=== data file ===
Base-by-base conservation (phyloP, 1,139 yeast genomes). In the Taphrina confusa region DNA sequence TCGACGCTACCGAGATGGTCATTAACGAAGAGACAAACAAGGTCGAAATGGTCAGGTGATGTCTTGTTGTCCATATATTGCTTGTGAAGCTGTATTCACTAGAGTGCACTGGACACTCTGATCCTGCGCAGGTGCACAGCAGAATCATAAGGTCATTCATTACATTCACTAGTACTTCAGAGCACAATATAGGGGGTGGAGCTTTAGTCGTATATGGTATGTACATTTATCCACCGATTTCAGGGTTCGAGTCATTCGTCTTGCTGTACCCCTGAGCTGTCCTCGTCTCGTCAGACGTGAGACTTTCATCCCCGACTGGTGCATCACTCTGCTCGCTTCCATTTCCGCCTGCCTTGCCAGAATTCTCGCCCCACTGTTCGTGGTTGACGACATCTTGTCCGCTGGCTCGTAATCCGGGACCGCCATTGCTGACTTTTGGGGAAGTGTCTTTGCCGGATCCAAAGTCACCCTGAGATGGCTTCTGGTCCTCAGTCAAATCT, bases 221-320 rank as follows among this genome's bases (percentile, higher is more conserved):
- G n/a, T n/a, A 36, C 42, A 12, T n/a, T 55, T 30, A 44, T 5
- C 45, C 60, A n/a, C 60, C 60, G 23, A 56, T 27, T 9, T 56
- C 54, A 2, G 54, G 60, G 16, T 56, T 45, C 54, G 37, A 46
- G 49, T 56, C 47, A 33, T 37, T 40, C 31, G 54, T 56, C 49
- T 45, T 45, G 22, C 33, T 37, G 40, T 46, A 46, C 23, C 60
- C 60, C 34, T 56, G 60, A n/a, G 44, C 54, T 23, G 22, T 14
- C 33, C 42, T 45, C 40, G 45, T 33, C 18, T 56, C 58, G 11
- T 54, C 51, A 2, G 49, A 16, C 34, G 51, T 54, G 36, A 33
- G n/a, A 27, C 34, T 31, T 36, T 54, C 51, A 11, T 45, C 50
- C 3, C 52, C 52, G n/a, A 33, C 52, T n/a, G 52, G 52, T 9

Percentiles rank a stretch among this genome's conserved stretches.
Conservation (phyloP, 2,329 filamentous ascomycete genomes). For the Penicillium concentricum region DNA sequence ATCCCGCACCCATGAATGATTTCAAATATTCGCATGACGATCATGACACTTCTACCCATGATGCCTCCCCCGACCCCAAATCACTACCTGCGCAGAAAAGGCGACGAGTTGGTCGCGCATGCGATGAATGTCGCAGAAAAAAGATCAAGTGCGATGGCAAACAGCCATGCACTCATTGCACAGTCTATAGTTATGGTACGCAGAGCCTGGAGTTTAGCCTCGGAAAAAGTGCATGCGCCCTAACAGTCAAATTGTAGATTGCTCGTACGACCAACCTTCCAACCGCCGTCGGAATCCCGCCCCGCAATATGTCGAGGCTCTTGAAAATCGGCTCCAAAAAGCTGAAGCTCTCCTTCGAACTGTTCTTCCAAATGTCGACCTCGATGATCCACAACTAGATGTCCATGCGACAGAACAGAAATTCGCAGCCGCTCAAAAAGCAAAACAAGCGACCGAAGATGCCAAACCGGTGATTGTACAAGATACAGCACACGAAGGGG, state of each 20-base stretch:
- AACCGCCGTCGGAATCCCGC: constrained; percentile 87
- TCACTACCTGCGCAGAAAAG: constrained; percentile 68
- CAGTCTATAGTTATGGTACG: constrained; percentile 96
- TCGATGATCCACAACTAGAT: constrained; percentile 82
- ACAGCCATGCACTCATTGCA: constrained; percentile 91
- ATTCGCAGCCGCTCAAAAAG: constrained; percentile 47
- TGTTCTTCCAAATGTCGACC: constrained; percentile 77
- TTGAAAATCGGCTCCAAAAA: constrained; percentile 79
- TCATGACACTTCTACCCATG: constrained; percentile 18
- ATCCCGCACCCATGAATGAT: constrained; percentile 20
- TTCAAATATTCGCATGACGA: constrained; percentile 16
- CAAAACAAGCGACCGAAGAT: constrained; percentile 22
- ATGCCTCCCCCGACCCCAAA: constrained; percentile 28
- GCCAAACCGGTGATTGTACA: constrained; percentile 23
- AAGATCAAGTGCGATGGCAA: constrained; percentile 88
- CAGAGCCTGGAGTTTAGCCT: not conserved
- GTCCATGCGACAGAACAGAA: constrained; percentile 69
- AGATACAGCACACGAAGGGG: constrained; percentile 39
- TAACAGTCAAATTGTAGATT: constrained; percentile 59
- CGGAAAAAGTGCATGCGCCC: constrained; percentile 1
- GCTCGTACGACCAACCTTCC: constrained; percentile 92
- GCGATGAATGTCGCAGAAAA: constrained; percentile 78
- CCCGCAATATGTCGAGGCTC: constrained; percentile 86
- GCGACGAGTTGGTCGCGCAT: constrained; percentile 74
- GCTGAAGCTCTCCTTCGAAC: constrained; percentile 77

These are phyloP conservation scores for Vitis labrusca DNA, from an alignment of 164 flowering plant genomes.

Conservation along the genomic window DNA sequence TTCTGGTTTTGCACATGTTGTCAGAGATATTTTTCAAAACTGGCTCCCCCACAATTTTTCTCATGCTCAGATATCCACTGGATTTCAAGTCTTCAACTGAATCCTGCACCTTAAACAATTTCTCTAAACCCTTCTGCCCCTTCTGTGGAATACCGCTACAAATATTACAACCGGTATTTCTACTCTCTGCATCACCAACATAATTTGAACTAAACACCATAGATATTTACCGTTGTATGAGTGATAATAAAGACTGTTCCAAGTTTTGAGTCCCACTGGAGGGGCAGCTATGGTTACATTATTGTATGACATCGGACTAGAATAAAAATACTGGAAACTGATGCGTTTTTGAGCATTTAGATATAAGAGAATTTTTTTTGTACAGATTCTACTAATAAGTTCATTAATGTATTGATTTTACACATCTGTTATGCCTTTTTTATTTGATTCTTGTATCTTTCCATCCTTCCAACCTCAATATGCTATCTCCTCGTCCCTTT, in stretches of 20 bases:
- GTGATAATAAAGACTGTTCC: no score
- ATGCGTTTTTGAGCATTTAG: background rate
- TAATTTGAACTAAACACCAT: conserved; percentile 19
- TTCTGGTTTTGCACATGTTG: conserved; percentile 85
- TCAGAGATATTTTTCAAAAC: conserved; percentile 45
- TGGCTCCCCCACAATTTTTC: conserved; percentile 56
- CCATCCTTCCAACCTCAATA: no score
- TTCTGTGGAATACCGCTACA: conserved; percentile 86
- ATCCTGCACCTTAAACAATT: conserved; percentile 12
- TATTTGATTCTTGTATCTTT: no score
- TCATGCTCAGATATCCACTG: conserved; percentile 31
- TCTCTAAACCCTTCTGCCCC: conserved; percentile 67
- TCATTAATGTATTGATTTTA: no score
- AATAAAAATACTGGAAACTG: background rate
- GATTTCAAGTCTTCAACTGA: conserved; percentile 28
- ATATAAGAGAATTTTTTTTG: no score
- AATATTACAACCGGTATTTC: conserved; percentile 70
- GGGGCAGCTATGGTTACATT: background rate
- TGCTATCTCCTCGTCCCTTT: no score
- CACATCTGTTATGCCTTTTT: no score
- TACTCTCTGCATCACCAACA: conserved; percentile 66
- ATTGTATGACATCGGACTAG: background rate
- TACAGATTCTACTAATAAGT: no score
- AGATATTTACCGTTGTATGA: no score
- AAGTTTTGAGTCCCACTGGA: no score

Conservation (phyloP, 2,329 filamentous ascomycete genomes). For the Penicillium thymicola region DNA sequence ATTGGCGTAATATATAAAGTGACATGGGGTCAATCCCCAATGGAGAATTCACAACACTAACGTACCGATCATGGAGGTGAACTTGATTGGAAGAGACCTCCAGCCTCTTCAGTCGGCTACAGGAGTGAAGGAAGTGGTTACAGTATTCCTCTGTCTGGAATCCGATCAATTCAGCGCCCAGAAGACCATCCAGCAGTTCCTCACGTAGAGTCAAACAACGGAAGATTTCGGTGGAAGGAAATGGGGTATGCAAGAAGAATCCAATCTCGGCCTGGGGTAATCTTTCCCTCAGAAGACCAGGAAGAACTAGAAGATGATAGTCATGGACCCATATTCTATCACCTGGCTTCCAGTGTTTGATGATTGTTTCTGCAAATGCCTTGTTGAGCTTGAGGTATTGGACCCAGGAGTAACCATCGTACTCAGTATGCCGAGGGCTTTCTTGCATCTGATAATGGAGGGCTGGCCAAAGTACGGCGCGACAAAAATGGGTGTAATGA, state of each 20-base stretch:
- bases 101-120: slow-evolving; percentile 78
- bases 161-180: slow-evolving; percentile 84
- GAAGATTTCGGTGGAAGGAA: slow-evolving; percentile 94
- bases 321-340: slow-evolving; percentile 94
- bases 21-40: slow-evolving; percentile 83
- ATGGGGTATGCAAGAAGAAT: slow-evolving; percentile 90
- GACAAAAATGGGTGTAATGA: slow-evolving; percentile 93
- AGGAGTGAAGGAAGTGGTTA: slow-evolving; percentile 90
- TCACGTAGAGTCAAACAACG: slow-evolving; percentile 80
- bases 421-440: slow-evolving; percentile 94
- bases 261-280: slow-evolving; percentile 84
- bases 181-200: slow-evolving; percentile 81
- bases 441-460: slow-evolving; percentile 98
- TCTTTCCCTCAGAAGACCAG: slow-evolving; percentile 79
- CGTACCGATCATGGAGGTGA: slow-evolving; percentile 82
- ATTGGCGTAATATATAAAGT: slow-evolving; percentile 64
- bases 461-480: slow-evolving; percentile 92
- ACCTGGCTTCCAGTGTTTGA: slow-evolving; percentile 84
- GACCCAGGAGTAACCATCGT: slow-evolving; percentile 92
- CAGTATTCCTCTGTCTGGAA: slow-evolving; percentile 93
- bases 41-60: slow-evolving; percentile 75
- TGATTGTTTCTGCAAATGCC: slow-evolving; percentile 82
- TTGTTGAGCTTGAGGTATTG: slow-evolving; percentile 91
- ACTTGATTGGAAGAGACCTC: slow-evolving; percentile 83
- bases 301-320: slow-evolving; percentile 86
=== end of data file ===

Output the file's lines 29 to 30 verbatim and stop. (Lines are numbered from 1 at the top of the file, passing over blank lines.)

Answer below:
- CAGAGCCTGGAGTTTAGCCT: not conserved
- GTCCATGCGACAGAACAGAA: constrained; percentile 69